The Movement for Democratic Change will only give its blessing to national elections when the country has achieved the necessary conditions for a free, fair, credible and legitimate election, Prime Minister Morgan Tsvangirai said last night.
Speaking at a New Zimbabwe Lecture Series forum, Tsvangirai said the timing of the next elections was not dictated by when but under what conditions they will be held. He emphasised that the executive authority in Zimbabwe was shared and the President had no power to announce an election date without consulting the Prime Minister.
“We have to agree on a date, having satisfied ourselves to the existence of electoral conditions that will not produce another contested outcome,” he said. “Only when we have achieved the necessary conditions for a free, fair, credible and legitimate election will the MDC consider giving its blessing and participating in such a poll.
“Key to achieving this is a new, biometric voter’s roll, a stable and secure environment, a credible electoral body with a non-partisan secretariat, a non-partisan public media, security sector reform and a referendum on the new Constitution. We cannot have an election before we achieve these key milestones,” the Prime Minister said.
Tsvangirai said though the inclusive government had been in existence for two years, people should not celebrate its anniversary but merely mark it because the little progress it had made during its initial days had ground to a halt because ZANU-PF was putting the brakes to some of the key reforms.
“For ZANU-PF, politics has no single rule and their game is based on the need to retain power at all costs. The net result is that the noble objectives of the coalition government have been rendered impotent as our colleagues choose to prioritise power retention as their key deliverable. In addition, the continued failure to implement even the most simple of the 24 agreed issues of the Global Political Agreement shows that inherent friction and lack of a shared vision will continue to haunt this inclusive government,” he said.
He said soldiers and armed vigilantes had been deployed in the countryside over the past few months to recreate the terror of June 2008. Senior officials in the police and in the army were speaking against the freedom of every Zimbabwean to elect new leaders of their choice in an atmosphere of peace and security.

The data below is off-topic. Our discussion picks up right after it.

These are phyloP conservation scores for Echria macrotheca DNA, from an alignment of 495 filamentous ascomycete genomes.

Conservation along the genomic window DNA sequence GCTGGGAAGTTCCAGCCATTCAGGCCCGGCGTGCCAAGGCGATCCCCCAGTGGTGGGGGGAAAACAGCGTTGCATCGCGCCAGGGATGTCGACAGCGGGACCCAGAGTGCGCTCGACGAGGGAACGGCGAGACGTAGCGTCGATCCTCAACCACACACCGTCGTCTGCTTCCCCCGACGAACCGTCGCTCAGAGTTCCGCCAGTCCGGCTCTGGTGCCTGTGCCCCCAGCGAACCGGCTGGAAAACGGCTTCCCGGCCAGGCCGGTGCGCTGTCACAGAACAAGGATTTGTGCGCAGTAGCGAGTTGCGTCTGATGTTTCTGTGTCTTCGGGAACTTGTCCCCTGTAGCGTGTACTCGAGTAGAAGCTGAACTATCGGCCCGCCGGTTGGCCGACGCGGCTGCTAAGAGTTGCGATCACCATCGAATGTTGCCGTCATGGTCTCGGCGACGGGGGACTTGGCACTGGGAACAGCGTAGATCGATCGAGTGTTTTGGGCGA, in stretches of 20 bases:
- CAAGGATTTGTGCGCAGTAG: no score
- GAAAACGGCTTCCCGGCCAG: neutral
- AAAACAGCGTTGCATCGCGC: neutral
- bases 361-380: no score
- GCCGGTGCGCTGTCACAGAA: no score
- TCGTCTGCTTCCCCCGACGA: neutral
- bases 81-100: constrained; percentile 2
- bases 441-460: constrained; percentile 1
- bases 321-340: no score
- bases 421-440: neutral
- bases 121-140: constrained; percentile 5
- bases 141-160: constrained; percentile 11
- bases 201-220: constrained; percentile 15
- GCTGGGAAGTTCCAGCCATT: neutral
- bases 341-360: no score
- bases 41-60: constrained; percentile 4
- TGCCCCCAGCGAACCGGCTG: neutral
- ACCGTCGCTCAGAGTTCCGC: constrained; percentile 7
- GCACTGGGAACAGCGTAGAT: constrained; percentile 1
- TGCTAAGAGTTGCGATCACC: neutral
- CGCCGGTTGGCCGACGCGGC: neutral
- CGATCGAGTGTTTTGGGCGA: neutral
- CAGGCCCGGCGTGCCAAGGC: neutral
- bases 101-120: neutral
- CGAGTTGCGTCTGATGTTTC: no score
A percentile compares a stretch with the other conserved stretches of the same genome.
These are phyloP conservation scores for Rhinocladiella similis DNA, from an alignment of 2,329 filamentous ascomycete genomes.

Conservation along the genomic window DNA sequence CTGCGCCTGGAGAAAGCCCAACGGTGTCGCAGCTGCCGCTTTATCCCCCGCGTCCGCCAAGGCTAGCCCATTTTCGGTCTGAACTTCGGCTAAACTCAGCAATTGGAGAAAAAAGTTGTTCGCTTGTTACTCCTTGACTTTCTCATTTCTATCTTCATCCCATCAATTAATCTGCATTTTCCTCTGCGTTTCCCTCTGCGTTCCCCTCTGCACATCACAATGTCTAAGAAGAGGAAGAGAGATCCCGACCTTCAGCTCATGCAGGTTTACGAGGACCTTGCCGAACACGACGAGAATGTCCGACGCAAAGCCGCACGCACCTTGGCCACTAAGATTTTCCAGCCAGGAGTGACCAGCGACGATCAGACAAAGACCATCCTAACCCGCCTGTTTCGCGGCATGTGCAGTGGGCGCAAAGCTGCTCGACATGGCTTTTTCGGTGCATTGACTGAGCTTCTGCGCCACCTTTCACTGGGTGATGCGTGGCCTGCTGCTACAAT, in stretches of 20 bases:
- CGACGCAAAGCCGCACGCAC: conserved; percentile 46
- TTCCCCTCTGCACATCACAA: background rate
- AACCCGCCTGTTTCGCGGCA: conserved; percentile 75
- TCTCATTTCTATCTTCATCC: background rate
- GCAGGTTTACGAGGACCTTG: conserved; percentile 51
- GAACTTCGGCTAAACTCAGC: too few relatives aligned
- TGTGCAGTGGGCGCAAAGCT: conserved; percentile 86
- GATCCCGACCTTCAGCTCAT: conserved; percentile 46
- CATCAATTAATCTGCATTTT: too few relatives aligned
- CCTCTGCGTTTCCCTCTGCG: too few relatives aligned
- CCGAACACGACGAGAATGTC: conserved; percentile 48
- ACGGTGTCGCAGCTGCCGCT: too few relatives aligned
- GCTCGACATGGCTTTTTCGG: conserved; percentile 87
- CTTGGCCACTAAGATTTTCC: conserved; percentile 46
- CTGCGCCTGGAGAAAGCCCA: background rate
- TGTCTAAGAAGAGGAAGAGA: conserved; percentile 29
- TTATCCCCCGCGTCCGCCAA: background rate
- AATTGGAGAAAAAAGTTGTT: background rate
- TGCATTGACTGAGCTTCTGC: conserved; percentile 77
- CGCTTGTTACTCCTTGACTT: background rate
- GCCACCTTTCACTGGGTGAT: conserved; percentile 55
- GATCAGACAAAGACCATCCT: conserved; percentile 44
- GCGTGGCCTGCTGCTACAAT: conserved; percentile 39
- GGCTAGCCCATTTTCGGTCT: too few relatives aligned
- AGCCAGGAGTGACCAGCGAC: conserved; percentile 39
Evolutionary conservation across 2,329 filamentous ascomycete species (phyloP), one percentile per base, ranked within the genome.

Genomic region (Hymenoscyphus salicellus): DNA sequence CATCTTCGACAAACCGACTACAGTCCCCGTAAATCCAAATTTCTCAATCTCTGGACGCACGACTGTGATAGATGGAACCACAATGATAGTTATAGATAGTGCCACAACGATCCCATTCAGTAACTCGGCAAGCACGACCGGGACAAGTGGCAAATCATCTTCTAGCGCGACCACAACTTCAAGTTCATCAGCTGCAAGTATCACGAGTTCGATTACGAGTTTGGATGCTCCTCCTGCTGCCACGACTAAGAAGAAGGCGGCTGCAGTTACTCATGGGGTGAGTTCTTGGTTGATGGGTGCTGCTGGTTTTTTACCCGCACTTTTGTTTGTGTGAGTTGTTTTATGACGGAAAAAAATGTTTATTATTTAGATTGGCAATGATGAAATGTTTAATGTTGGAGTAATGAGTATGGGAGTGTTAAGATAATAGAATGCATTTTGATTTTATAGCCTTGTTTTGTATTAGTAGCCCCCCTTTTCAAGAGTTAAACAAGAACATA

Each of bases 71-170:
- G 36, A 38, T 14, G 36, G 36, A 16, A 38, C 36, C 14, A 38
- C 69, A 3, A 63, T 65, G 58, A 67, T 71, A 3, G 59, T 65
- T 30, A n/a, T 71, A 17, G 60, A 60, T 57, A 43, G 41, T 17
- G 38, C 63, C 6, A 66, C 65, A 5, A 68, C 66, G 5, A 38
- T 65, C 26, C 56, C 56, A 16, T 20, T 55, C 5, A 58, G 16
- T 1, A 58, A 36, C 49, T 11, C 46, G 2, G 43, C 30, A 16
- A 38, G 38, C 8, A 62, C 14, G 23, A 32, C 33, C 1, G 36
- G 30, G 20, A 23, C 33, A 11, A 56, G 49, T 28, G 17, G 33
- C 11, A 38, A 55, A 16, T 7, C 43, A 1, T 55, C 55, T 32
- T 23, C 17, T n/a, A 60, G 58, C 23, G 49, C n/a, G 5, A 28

“The police, the army and the central intelligence organization are all national security institutions created to protect the people of Zimbabwe and not to harm them. Over the past two years, these institutions have shown no evidence of reforming; they have failed to adjust to the realities of an inclusive society by refusing to let go of their partisan attitude, which has eroded national confidence at a time when the people want assurance of their security well ahead of the next election,” he said.
There was also an increase in hate speech and unbridled propaganda in the public media. ZANU-PF continued abuse of natural resources and national institutions to further party political agendas.
“Ladies and Gentlemen, for too long we have tried to accommodate the arrogant attitude of ZANU-PF within this administration. That is not our job. It is the people who will ultimately judge them for their attitude and actions. In the meantime, as the victors of the 2008 elections, we have a mandate from the people that we are determined to fulfil, either with the assistance of our partners in government or despite their resistance,” Tsvangirai said.
“The major lesson from Tunisia and Egypt is the sanctity and eventual triumph of people power; the lesson that the people’s day will come tomorrow, notwithstanding today’s repression. But unlike those countries, Zimbabwe already has a transitional mechanism through which the people can express their will, through which they can help shape the future they desire.
“This transitional government provides us with the perfect opportunity to set the ground rules for mutual respect and peace among all Zimbabweans, for guaranteeing the people’s basic freedoms to engage in political activity and for far-reaching democratic reforms that will ensure that the people’s will is respected and upheld,” Tsvangirai said.
President Robert Mugabe and his party have been pressing for elections this year, but they are likely to give in as the chief mediator South African President Jacob Zuma says elections can only be held after a national referendum on the new constitution.
The committee working on the constitution said it can only be ready around September or October.